# Create D lists of nodes where D is the depth of the binary tree

I have used a HashMap of ArrayLists to maintain the nodes at each depth. Also i maintained a depth at each node in the binary tree by using a HashMap that stores . While traversing the tree in a breadth first manner, store the depth of each node(just one more than the depth of its parent) in the hashmap and add the node to the queue. And add each element from the queue to the ArrayList corresponding to its depth in the binary tree.

import java.util.Collection;
import java.util.HashMap;
import java.util.ArrayList;
import java.util.List;
import java.util.Queue;
class TreeNode {
int val;
TreeNode left;
TreeNode right;
TreeNode(int x) { val = x; }
}
public class Solution {

public List<List<Integer>> levelOrder(TreeNode root)
{
List<List<Integer>> outputList = new ArrayList<List<Integer>>();
if(root == null)
{
return outputList;
}
HashMap<Integer, ArrayList<Integer>> haMap = new HashMap<>();
HashMap<TreeNode, Integer> nodeDepth = new HashMap<>();
nodeDepth.put(root,0);
ArrayList<Integer>  tempList;
while(!queue.isEmpty())
{
root = (TreeNode) queue.poll();
if(root.left != null)
{
nodeDepth.put(root.left, nodeDepth.get(root)+1);
}
if(root.right != null)
{
nodeDepth.put(root.right, nodeDepth.get(root)+1);
}
if(haMap.containsKey(nodeDepth.get(root)))
{
tempList = haMap.get(nodeDepth.get(root));
haMap.put(nodeDepth.get(root), tempList);
}
else
{
tempList = new ArrayList<>();
haMap.put(nodeDepth.get(root), tempList);
}
}

//List<List<Integer>> outputList = new ArrayList<List<Integer>>();

return outputList;

}

}


Are TreeNode and Solution in separate files? If the shown code is a single file, then it will not compile as you cannot have 2 top-level classes in the same file in Java.

Edit: Turns out it's fine as long as there is only one top-level public class.

Otherwise, just a few minor issues that I can see.

## Diamond Operators

You have used the diamond operator <> for haMap and nodeDepth, but you should also use it on outputList and queue.

For example, instead of initializing outputList like:

List<List<Integer>> outputList = new ArrayList<List<Integer>>();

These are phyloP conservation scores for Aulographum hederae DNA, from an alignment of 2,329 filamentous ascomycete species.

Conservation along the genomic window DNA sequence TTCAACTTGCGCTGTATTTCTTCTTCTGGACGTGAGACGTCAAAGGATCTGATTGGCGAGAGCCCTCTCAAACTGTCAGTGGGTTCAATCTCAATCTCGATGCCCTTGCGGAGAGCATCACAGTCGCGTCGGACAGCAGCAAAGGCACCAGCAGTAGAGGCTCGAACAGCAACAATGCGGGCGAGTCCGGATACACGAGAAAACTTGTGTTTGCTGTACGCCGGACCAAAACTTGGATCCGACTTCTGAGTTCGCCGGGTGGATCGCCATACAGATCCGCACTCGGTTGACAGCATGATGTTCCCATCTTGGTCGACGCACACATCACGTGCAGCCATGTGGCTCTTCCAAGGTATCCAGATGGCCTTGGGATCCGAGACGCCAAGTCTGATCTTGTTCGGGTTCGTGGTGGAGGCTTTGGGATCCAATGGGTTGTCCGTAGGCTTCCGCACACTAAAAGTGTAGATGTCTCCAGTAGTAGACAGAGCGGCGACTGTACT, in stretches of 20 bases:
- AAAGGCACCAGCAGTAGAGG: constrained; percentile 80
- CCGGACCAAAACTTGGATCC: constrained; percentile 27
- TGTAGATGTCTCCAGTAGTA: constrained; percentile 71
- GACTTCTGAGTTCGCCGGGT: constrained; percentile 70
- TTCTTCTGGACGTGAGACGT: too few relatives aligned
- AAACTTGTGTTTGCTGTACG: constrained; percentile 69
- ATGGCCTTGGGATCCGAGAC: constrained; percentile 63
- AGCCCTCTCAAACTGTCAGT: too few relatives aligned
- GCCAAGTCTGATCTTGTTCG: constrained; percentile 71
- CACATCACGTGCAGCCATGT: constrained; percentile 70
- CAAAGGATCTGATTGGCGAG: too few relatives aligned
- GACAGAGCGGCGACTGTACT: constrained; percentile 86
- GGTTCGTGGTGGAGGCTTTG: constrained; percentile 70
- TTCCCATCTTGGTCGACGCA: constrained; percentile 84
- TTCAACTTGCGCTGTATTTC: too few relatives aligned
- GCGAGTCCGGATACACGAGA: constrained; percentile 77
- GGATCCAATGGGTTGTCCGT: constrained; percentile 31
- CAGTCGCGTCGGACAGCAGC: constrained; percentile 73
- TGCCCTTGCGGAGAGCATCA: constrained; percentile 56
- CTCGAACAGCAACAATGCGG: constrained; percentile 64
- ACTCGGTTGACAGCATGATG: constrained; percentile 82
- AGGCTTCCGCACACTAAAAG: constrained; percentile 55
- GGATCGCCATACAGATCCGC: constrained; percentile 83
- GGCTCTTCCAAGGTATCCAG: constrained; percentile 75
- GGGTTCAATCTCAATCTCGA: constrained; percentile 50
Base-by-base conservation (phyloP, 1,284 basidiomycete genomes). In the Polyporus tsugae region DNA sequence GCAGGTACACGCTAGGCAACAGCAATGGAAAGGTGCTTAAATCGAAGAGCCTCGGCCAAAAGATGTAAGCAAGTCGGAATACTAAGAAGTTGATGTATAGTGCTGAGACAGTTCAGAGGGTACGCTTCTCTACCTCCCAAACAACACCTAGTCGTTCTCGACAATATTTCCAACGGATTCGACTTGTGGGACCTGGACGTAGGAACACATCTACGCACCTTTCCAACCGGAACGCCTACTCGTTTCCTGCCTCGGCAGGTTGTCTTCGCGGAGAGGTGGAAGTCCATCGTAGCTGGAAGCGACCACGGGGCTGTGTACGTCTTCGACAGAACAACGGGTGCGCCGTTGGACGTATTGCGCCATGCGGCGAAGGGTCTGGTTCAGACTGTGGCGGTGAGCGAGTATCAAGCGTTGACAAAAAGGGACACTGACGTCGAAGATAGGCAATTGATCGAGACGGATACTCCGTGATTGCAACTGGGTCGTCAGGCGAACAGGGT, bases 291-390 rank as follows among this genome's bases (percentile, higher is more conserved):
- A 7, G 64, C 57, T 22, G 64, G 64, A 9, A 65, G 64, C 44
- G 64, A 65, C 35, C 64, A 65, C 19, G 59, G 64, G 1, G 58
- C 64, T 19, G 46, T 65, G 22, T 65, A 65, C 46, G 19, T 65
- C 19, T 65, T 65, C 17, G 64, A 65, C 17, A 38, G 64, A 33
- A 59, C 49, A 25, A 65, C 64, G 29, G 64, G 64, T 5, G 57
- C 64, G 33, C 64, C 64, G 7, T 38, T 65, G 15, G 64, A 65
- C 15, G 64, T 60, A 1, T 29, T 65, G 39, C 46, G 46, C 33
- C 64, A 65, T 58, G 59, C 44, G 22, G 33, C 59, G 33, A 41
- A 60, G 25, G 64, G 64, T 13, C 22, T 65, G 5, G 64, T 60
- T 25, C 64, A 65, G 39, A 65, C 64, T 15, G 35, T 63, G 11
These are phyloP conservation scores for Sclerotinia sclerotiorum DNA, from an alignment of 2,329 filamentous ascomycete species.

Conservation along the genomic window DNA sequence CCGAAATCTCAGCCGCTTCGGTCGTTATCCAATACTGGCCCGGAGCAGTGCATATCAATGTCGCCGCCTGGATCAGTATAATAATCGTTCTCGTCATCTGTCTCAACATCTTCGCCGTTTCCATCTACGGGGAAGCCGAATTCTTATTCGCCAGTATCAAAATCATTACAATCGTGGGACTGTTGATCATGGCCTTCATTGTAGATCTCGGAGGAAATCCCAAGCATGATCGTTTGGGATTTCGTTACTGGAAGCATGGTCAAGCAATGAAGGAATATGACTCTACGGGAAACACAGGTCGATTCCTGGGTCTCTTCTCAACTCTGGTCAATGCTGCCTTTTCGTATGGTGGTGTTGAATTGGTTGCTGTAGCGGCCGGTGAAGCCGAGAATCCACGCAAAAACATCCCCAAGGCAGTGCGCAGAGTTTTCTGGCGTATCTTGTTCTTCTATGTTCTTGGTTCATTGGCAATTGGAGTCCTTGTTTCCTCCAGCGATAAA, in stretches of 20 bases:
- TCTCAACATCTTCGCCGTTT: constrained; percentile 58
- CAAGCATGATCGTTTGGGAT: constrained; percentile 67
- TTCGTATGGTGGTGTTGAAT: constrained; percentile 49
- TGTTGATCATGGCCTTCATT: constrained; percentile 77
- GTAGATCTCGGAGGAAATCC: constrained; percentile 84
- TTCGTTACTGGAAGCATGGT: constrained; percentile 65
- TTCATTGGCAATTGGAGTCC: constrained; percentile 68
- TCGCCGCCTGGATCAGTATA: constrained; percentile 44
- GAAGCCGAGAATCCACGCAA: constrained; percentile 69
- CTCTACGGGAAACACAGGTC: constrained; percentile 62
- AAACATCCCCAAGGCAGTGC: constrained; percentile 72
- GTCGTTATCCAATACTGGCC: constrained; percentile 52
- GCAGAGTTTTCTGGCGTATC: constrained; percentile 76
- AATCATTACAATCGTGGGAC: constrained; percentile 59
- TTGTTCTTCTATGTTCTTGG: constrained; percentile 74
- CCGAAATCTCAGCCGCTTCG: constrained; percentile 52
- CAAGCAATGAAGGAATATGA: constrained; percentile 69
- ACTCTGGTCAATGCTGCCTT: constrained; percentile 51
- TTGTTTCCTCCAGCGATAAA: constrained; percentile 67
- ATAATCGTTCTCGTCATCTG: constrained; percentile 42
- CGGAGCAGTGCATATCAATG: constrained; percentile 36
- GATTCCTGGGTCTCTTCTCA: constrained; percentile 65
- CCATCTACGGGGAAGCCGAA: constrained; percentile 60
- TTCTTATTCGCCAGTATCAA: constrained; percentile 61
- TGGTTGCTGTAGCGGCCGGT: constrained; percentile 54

you should initialize it like:

List<List<Integer>> outputList = new ArrayList<>();


and similarly for queue, just like how you did for haMap and nodeDepth.

## Favor interfaces over classes

When you define your collections, you should use an interface instead of specifying a specific implementation. That way you can change the implementation easily.

For example, you have done this for outputList and queue, but you should also do it for haMap, nodeDepth, and tempList.

haMap should be defined as:

Map<Integer, List<Integer>> haMap = new HashMap<>();


and similarly for nodeDepth.

## Variable Names

Some of your variable names are decent, such as nodeDepth and outputList. They tell me what the object is used for as opposed to what it is. However, queue and haMap could be better. What is queue a queue of? What is being stored in haMap?

• Thanks for the feedback. Its really helpful. The code worked fine with both the classes in the same file. Since there is only one public class with the file name you don't get a compilation error. Can you please let me know if you got a compilation error. Also I have used <> for outputList and queue as well. Can you please let me know where i missed it . – saneGuy Apr 9 '16 at 18:50
• Well what do you know, I guess it does compile. Thanks for teaching me something! As for the <>, I have added an example to that section in my answer. Let me know if that clarifies it. outputList and nodeDepth seem to be the only places you missed it. – gla3dr Apr 11 '16 at 16:32